help you think about these things more critically, both as a writer
and as a reader. And now that we see how our own writing
relates to the Writing Situation Model, we need to look at our
first major assignment from the same perspective.
Ask students to identify
what it means to be a "critical reader." What makes an effective
critical reader? How does one become a close reader of the text?
What can you do to be more active and critical when reading an
Reinforce the following
from the PHG:
or survey your reading. This means looking over the reading
before you begin it. With the NYT that would involve reading
the news summary on page 2 before you read articles. Previewing
allows you to estimate length/time requirements, activate
what you know about the topic, prepare yourself for the content
by reading the introduction and conclusion before your read
all the way through.
close reading strategies (marginal markings, notes outside of
questions that challenge the ideas in the text
the context in which the essay was written
your context (what you are bringing to your reading and why
you react the way you do)
how cultural context influences your reading (turn the critical
lens inward and examine your beliefs and influences)
Pass out the Essay 1 assignment sheet. Let students
read it over or have a student or two read the most important
parts out loud.
for understanding of the general terms, and the essay in particular,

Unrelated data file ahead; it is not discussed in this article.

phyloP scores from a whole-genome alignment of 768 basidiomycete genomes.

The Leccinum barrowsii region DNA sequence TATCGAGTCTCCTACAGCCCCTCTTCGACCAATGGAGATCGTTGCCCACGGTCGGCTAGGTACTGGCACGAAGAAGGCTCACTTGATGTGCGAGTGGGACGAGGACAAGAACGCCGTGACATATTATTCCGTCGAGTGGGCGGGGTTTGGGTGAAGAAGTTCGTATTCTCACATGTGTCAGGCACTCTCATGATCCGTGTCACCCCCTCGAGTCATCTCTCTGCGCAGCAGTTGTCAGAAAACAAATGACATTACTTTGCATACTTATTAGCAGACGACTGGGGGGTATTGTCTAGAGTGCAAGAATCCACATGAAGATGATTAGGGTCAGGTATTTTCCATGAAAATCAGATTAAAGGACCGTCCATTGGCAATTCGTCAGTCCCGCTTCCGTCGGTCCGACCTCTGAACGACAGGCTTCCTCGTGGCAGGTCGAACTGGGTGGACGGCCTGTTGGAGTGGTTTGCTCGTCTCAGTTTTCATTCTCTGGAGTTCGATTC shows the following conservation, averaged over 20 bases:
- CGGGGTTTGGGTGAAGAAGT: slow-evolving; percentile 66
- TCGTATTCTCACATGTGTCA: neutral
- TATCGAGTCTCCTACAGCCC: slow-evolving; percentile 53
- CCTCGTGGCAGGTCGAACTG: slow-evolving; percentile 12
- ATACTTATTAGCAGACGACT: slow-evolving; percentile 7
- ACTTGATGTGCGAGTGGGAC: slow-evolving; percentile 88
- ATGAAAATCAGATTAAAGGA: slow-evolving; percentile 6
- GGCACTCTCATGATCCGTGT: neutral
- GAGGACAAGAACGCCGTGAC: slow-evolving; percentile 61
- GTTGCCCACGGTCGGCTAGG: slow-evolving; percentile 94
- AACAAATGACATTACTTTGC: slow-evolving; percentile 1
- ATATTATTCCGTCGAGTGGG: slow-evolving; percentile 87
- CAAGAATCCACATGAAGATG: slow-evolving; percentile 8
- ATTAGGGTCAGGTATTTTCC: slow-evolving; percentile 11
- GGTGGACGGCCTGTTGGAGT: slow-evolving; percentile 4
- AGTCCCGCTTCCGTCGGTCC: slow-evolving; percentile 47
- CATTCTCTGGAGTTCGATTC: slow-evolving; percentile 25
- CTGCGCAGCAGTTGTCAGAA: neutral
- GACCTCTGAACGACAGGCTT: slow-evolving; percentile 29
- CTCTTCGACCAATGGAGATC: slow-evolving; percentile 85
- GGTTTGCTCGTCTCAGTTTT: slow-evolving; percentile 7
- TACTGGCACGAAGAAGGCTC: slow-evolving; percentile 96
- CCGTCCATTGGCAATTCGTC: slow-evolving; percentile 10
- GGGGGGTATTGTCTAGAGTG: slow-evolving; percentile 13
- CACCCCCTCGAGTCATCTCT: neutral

ask students to restate the purpose, context, and audience as
a class: What is the purpose of this essay assignment? Who is
your audience for this essay? What will you have to do to meet
the assignment goals?
move on to discuss how these responses will affect their choices
when writing Essay 1. Since the students are part of the general
academic audience, include them by asking what type of response
they would like to read. You might ask the following:
Given your audience, what will readers want to know? What type
of reaction would you want to read?
should be able to generate such concerns as: a reaction that isn't
a rant, a reaction that doesn't go off on tangents or try to cover
too much (focus), a reaction that has an appropriate tone, a reaction
I can relate to, a reaction that is well supported with evidence.
Today we began discussing the writing situation model. Next
time we will introduce the techniques involved in writing academic
summary to help prepare for writing Essay 1. We'll deepen our
understanding of summary by using the writing situation model
to think critically about a writer's argument.
Assign homework for
Put the homework assignment
on an overhead for students to copy down. You will need
to explain or provide explanation/instructions for how students
can access the article for reading.
You should also let
students know that they should begin accessing homework via the
Calendar feature on your class page on the Writing Studio.
You should provide instructions for how they can do this (an instructions
handout is available in the Appendix). You should also decide
if you want students to create Writing Studio accounts before
you enter them into your Studio Class or if you want to enter
them first. If you want enter students first, it is helpful
to get their email addresses in class as soon as possible.